[svlug] Mr Obvious?
pridge at clearjump.com
Thu Apr 8 19:05:01 PDT 2004
ian maclure on 04/08/2004 04:13 PM wrote:
> There's some other stuff about file structures et al but it all boils
> down to something that should not have been considered for more than two
> seconds before denying the patent.
> Once you know what the data is, a storage schema should follow nearly
> by inspection.
As a followup to my previous post, here's an article about obviousness
After a skim through the claims and summary of MS's invention, the only
somewhat unique thing I saw was that one game can't access the data of
another. The rest seemed pretty obvious to one "ordinary in the skill in
the art". After all, consoles already store game data on memory
cartridges and PCs already store game data on hard disks (with
descriptive names, date/time, screenshots, etc.). If anyone (Sony,
Nintendo, etc.) were to put a hard disk in their console, they'd have to
give it a file system too.
Merely moving the hard disk from the PC into the console and giving it a
file system doesn't show me sufficient non-obviousness, novelty or
utility to be patentable--especially since the Xbox is just a PC in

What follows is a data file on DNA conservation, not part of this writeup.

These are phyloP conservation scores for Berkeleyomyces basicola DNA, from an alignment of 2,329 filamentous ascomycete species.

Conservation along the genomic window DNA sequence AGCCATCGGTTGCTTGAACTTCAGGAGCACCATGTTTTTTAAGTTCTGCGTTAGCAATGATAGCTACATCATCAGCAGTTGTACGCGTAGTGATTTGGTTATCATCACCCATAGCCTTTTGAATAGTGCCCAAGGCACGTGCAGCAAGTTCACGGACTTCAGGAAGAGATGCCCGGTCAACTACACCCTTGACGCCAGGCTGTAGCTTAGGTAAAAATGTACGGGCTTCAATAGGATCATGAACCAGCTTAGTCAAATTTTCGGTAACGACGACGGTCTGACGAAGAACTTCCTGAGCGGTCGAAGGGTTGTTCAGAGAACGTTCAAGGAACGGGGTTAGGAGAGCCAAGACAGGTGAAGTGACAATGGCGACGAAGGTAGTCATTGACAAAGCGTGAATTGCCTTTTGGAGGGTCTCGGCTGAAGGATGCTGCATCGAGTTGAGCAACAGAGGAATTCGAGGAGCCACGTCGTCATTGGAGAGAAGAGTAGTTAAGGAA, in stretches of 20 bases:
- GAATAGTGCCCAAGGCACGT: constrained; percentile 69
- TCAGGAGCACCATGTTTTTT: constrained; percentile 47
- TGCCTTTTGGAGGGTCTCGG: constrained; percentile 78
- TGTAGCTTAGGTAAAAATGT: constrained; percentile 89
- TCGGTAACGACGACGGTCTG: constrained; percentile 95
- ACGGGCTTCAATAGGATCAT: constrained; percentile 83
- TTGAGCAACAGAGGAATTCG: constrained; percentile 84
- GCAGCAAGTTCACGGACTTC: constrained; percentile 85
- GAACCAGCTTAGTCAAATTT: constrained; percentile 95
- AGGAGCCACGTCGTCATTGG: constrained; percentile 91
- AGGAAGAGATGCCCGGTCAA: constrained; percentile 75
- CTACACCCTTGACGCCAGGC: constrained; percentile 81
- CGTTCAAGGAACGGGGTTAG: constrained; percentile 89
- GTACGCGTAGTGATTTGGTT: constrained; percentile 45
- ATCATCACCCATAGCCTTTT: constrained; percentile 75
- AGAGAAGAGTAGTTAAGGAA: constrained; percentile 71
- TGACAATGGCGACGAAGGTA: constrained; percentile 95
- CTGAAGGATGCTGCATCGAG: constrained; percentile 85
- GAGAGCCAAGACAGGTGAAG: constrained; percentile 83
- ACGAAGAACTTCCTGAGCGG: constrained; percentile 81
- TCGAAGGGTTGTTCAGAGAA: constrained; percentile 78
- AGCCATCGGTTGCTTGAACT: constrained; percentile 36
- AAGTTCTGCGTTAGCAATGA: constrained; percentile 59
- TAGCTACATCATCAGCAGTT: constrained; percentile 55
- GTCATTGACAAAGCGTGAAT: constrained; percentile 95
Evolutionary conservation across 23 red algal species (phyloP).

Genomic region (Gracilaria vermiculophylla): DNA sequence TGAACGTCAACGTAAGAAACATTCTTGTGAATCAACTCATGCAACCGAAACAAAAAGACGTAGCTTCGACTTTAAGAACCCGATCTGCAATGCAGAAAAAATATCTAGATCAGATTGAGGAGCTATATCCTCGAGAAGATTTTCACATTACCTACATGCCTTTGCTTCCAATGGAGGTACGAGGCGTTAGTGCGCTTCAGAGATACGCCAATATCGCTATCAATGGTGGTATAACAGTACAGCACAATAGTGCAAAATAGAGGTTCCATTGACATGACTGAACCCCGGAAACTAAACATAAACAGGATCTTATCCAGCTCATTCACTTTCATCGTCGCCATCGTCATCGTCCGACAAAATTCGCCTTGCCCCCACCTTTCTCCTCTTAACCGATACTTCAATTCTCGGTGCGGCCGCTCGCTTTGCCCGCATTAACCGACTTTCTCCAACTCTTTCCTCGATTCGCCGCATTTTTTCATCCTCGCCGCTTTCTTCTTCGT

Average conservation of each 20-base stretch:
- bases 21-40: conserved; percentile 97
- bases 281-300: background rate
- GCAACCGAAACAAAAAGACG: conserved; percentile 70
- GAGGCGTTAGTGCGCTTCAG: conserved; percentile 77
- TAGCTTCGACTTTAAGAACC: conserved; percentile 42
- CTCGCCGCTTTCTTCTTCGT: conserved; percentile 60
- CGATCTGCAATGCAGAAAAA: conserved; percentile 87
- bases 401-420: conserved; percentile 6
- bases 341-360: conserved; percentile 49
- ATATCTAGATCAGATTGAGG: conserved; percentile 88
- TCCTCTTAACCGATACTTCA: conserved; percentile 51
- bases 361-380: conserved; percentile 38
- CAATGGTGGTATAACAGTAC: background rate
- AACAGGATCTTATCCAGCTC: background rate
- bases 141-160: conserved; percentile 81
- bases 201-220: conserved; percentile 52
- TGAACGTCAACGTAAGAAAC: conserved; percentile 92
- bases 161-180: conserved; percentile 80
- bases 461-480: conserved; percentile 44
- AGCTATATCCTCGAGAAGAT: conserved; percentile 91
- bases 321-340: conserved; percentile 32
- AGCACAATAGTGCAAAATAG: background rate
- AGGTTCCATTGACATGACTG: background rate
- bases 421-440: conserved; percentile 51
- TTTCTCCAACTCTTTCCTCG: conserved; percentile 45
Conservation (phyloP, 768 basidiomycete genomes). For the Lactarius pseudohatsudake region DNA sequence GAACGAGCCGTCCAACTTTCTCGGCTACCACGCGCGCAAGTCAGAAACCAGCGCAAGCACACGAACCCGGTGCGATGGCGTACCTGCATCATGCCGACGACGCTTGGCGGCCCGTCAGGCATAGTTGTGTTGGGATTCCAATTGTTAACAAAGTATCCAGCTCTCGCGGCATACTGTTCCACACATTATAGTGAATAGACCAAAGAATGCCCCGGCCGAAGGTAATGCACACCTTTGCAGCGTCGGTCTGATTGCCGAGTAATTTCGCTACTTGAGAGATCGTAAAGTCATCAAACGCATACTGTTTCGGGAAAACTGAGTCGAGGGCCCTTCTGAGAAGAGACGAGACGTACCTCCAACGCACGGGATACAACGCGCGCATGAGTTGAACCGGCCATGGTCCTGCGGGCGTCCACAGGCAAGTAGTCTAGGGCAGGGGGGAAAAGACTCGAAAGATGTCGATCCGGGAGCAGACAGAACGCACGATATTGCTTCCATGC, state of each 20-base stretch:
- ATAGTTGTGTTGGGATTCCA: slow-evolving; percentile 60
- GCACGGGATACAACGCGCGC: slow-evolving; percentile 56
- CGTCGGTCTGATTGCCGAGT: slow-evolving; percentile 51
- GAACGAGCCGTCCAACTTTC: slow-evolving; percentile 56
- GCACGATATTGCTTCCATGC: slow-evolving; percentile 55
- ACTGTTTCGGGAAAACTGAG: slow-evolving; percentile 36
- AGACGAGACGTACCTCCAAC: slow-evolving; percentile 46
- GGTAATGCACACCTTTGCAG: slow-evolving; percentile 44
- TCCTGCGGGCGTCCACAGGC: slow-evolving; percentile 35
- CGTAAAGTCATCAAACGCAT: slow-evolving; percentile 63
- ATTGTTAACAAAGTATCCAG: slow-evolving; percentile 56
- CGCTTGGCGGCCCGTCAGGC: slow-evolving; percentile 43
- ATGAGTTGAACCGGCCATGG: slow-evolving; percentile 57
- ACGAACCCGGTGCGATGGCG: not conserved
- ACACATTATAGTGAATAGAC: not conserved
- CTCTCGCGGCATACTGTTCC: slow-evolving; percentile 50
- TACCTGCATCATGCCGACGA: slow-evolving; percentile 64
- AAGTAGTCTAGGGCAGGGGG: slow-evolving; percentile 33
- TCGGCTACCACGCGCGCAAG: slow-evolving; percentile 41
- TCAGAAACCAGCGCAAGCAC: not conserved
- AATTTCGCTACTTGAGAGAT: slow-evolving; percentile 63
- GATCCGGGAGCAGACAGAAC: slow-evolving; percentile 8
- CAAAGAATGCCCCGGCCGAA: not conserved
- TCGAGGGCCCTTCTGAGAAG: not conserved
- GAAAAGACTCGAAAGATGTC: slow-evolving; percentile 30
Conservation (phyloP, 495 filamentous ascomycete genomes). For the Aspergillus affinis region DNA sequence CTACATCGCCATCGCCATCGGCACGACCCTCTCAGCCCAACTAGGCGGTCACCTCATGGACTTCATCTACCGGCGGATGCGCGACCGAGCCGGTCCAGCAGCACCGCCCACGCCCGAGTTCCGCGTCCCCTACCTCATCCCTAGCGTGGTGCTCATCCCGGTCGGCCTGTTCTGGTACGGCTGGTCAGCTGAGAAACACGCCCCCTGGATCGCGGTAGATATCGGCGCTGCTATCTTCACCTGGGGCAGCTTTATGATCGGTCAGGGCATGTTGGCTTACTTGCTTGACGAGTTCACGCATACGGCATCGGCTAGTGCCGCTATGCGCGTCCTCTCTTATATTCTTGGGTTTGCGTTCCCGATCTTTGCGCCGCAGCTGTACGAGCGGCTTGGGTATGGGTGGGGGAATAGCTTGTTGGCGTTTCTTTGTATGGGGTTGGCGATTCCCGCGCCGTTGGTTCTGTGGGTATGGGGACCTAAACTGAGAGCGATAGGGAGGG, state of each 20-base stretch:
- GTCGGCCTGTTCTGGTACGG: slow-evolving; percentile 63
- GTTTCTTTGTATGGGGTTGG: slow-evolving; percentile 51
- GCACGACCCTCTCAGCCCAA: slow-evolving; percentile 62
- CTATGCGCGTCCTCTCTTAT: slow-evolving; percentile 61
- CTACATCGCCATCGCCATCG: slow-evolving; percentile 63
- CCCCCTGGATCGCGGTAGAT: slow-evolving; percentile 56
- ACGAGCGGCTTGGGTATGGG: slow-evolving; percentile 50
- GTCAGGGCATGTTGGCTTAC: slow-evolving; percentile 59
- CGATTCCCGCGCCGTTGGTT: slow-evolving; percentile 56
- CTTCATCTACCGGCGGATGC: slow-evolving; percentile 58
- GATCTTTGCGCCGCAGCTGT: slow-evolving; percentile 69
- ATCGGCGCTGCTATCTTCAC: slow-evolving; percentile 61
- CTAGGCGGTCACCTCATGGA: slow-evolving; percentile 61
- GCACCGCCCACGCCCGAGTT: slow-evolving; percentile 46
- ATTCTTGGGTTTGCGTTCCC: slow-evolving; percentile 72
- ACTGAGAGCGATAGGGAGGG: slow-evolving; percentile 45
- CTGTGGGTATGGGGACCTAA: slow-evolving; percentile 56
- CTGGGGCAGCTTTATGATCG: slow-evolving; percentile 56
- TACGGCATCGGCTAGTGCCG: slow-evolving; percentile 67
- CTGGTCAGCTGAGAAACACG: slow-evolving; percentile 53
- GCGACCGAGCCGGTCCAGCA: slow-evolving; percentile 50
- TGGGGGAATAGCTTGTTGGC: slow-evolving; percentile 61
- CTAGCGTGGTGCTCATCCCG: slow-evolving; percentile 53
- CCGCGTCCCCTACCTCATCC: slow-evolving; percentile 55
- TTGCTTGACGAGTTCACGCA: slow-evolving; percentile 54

To quote from paragraph 6 of the aforementioned article, I would say
that the inventors haven't "taken an 'inventive' step--a step beyond the
practice of good engineering or commonsense design--in conceiving the
invention." The following approaches also from the same paragraph,
"changing (simply scaling up or down) a product's size without solving a
technical problem in doing so": The Xbox is a shrunken PC (Intel CPU,
nVidia graphics processor, hard disk, Windows kernel). Storing data for
multiple games was already done on the PC.
"making a product portable, integral, or separable": In other words,
integrating a hard drive in a game console.
"optimizing a product within ranges known in the prior art": The PC, as
used for playing games, should be prior art in this context and, apart
from the isolation of game data on a per-title basis, has been storing
game data in a fashion similar to this invention.
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